Key players: Cristiano Ronaldo (forward), Ricardo Quaresma (forward), Bernardo Silva (midfielder)


FIFA ranking: 20

Best WC show: Third 1998

Group D: Croatia, Argentina, Iceland, Nigeria

It would be wrong to write off a squad comprising players from Real Madrid, Barcelona, Atletico Madrid, Juventus, Inter Milan and AC Milan. ​Croatia rose to the occasion back in 1998 in France, when they competed at their first World Cup, finishing third. The present bunch of players would be eager to recreate that magic, despite finding themselves in a tough group consisting of Argentina, Nigeria and Iceland. But the presence of Luka Modric and Ivan Rakitic in the midfield and Mario Mandzukic and Ivan Perisic upfront can give nightmares to the defenders of any opposition.

Key players: Ivan Perisic (forward), Luka Modric (midfielder), Ivan Rakitic (midfielder)


FIFA ranking: 16

Best WC show: Quarterfinal 2014

Group H: Colombia, Poland, Senegal, Japan

Earning the last automatic qualification spot from South America, Colombia will be keen to better their performance at Brazil 2014 when they reached the quarterfinal before going down to the hosts by a solitary goal. The clash between Poland and Colombia could prove pivotal, in terms of who will advance to the knockout stage. With players from top European clubs featuring in the side, Colombia have all it takes to spring surprises in Russia. Radamel Falcao and James Rodriguez will be key players for the Los Cafeteros.

Key players: James Rodriguez (midfielder), Radamel Falcao (forward), Davinson Sanchez (defender)


FIFA ranking: 7

Best WC show: Winner 1998

Group C: France, Australia, Peru, Denmark

Arguably the best side at this year’s WC on paper, the Les Bleus aren’t likely to face much difficulty in advancing from the group as table toppers. Though they lost the Euro 2016 final against Portugal on home soil, France still have enough potential match-winners, both in the midfield and the attacking zone, to destroy any opposition on their day. The only issue that coach Didier Deschamps might face is the difficulty to pick the playing XI, as there are too many good players to choose from. It’s a healthy problem, nonetheless.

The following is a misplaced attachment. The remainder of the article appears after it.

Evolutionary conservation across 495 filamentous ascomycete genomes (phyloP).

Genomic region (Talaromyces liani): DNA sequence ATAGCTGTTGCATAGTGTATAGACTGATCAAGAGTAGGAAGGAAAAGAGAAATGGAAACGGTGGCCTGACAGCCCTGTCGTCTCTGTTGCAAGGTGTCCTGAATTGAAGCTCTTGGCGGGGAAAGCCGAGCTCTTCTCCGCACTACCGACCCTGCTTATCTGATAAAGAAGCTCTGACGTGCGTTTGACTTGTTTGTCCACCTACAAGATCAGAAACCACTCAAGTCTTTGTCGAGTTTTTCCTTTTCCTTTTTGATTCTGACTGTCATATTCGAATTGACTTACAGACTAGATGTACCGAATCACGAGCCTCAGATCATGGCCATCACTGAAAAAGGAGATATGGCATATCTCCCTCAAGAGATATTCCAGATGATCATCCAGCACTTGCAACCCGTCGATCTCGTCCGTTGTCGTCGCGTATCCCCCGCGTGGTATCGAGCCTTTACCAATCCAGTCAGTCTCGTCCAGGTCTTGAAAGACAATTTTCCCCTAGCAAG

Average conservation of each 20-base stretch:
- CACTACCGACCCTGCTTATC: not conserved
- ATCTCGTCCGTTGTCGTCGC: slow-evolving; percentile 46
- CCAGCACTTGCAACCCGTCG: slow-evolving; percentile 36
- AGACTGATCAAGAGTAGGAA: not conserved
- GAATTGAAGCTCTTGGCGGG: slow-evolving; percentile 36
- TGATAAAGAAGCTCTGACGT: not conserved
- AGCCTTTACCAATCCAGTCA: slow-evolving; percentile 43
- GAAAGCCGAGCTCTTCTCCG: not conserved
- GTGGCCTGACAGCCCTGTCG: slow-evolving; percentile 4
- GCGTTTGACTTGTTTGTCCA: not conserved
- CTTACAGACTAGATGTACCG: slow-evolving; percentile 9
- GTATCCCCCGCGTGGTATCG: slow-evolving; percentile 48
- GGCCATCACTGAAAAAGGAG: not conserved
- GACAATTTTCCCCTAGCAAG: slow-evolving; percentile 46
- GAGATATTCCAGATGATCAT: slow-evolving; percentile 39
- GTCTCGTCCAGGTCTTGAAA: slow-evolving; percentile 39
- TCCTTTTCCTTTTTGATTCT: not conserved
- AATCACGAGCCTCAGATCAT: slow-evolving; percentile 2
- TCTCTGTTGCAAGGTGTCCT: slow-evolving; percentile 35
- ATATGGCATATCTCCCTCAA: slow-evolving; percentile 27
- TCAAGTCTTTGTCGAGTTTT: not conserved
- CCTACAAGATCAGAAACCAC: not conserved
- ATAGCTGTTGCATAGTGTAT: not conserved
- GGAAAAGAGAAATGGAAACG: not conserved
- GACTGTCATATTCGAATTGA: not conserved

Key players: Antoine Griezmann (forward), Kylian Mbappe (forward), N’Golo Kante (midfielder)


FIFA ranking: 8

Best WC show: Winner 2010

Group B: Spain, Portugal, Morocco, Iran

After the poor show in their last two major outings, exiting in the group stage at WC 2014 and in the last 16 at Euro 2016, the La Furia Roja once again looked like returning to their dominating best heading into Russia 2018. Unbeaten in their last 18 matches, which includes a 6-1 thrashing of Argentina in March, Spain will go out all guns blazing and try to prove a point in what will be the last WC for one of the most decorated midfielders of the present era — Andres Iniesta.

Key players: Isco (forward), Andres Iniesta (midfielder), David Silva (midfielder)


FIFA ranking: 12

Best WC show: Winner 1966

Group G: England, Belgium, Panama, Tunisia

While according to sports data company Gracenote, England have less chance (4 per cent) of winning the World Cup than Peru, it would wrong to underestimate the Three Lions’ chances of springing a few surprises. England head to Russia with a relatively young squad, featuring players who were at top form for their respective clubs in the run up to the WC. Led by prolific striker Harry Kane, England look like a cohesive unit which shouldn’t face any problem in sailing into the knockout stage along with Belgium, a team against whom they have lost just once in 21 meetings.

Key players: Harry Kane (forward), Dele Alli (midfielder), Ashley Young (defender)